• Wetter-than-normal conditions were widespread across the Northeastern United States, which had its second wettest August, as well as parts of the Northern Plains and California. Drier-than-normal conditions reigned across the interior West, the Midwest, and the South.
  • Despite record rainfall in parts of the country, drought covered about one-third of the contiguous United States, according to the U.S. Drought Monitor. The Palmer Hydrologic Drought Index indicated that parts of Louisiana, New Mexico, Oklahoma and Texas are experiencing drought of greater intensity, but not yet duration, than those of the 1930s and 1950s.
  • An analysis of Texas statewide tree-ring records dating back to 1550 indicates that the summer 2011 drought in Texas is matched by only one summer (1789), indicating that the summer 2011 drought appears to be unusual even in the context of the multi-century tree-ring record.
  • Texas, Oklahoma, New Mexico, and Louisiana had their warmest (June-August) summers on record.
  • The U.S. Climate Extremes Index, a measure of the percent area of the country experiencing extreme climate conditions, was nearly four times the average value was during summer 2011.

And if that’s not enough, Arctic sea ice is at a record level low.

So, we’ve got extreme weather that is getting more dangerous. What are we going to do? Apparently not much. Writing for the Guardian, Jule Boykoff takes politicians — especially the climate-denying Republicans — to task for ignoring the perils of climate change. Boykoff writes:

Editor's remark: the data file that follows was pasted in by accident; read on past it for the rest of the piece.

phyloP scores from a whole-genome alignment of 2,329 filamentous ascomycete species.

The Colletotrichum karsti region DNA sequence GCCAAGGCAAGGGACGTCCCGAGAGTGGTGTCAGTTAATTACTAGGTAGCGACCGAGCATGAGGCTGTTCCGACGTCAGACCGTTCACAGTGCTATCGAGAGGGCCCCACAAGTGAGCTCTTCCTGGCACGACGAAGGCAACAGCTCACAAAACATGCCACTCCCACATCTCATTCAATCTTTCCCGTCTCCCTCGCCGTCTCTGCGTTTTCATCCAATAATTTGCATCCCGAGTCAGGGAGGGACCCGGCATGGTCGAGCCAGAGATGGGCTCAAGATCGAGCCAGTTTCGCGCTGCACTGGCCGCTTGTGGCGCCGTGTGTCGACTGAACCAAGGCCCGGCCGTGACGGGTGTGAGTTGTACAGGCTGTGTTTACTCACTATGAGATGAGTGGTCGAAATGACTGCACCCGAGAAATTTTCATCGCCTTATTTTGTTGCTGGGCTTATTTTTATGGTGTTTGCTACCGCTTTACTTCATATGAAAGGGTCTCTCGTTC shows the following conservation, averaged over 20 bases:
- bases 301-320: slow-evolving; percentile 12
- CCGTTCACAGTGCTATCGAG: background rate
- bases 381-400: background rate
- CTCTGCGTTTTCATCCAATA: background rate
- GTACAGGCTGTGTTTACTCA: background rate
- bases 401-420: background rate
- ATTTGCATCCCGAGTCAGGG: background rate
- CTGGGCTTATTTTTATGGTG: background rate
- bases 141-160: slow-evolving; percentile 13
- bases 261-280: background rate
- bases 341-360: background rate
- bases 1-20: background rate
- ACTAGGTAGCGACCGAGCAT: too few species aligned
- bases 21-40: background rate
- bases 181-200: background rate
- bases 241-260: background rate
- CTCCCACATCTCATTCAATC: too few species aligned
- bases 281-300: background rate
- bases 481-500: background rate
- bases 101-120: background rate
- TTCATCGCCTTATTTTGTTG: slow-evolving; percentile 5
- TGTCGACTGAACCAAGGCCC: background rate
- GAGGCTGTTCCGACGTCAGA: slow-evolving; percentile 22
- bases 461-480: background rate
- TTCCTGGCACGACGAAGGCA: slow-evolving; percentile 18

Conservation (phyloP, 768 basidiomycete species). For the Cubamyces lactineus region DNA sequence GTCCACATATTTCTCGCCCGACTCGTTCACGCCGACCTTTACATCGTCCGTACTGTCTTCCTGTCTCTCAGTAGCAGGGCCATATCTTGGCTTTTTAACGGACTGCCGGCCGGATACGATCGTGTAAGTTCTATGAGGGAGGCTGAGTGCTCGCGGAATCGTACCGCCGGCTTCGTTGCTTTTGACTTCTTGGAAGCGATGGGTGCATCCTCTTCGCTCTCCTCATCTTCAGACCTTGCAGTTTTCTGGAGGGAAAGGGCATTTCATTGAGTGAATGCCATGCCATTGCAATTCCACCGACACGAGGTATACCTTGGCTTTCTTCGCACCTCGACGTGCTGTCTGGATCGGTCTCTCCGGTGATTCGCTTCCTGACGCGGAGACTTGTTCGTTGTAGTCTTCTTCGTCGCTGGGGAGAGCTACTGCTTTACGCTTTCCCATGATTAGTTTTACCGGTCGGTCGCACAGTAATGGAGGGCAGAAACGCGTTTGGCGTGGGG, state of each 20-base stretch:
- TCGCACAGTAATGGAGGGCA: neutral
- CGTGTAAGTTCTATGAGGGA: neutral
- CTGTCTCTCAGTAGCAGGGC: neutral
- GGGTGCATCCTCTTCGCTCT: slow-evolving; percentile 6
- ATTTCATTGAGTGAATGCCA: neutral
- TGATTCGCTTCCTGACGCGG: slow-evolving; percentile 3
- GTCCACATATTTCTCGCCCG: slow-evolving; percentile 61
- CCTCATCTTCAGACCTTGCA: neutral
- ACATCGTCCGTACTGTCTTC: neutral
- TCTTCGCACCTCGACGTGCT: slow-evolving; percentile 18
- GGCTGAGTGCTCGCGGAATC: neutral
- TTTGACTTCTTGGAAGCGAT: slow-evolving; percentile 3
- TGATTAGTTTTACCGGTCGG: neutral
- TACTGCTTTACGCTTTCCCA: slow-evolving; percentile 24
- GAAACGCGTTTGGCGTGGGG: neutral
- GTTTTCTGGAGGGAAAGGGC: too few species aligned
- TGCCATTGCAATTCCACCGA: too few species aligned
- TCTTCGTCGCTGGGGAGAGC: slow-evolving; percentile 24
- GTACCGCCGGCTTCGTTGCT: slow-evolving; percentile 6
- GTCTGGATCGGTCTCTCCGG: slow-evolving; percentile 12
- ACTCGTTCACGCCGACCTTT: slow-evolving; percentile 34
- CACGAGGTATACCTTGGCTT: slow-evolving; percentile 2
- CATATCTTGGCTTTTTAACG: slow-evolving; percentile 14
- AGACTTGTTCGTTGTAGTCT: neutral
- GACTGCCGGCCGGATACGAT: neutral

As Republican candidates rehearse Exxon-esque talking points, journalists need to ask them where their weather and climate change thresholds lie. Someone should ask Perry, “At what specific threshold would you begin to ‘believe’ in global warming?” Would he reconsider his position if Texas were thrashed by an Old Testament-style concoction of droughts and tornadoes on an even more regular basis? How regular would this thrashing have to be? More than 97% of active climate scientists are in consensus that humans are contributing significantly to climate change. What percentage does he require to eliminate doubt? 99%? 109%?

Same goes for Obama. How many deaths and billions in economic damage from extreme weather would it take for him to take action to mitigate climate change and, for example, put the kibosh on the Keystone XL pipeline?

Here’s the crux of this issue — at what point are we willing to do everything we can to change the course we’re on and demand the same from our elected officials? Perry and his Republican cohorts in the presidential race (minus Jon Huntsman) are adamant in their belief that climate change is not real despite the the conviction of 97 percent of people trained in that scientific field. Seems crazy right? Even crazier if you think about it this way: There’s a 97 percent change our ship is going to sink. Wouldn’t you want to get the heck off that boat?

There’s no way off this planet, so why aren’t we doing everything we can — Republicans, Democrats, everyone — to divert our ship from its disastrous course?”

Tara Lohan is a senior editor at AlterNet and editor of the new book Water Matters: Why We Need to Act Now to Save Our Most Critical Resource. You can follow her on Twitter @TaraLohan.

Emphasis Mine

see:http://www.alternet.org/story/152385/the_10_worst_weather_disasters_this_year_and_why_they_are_happening__?page=entire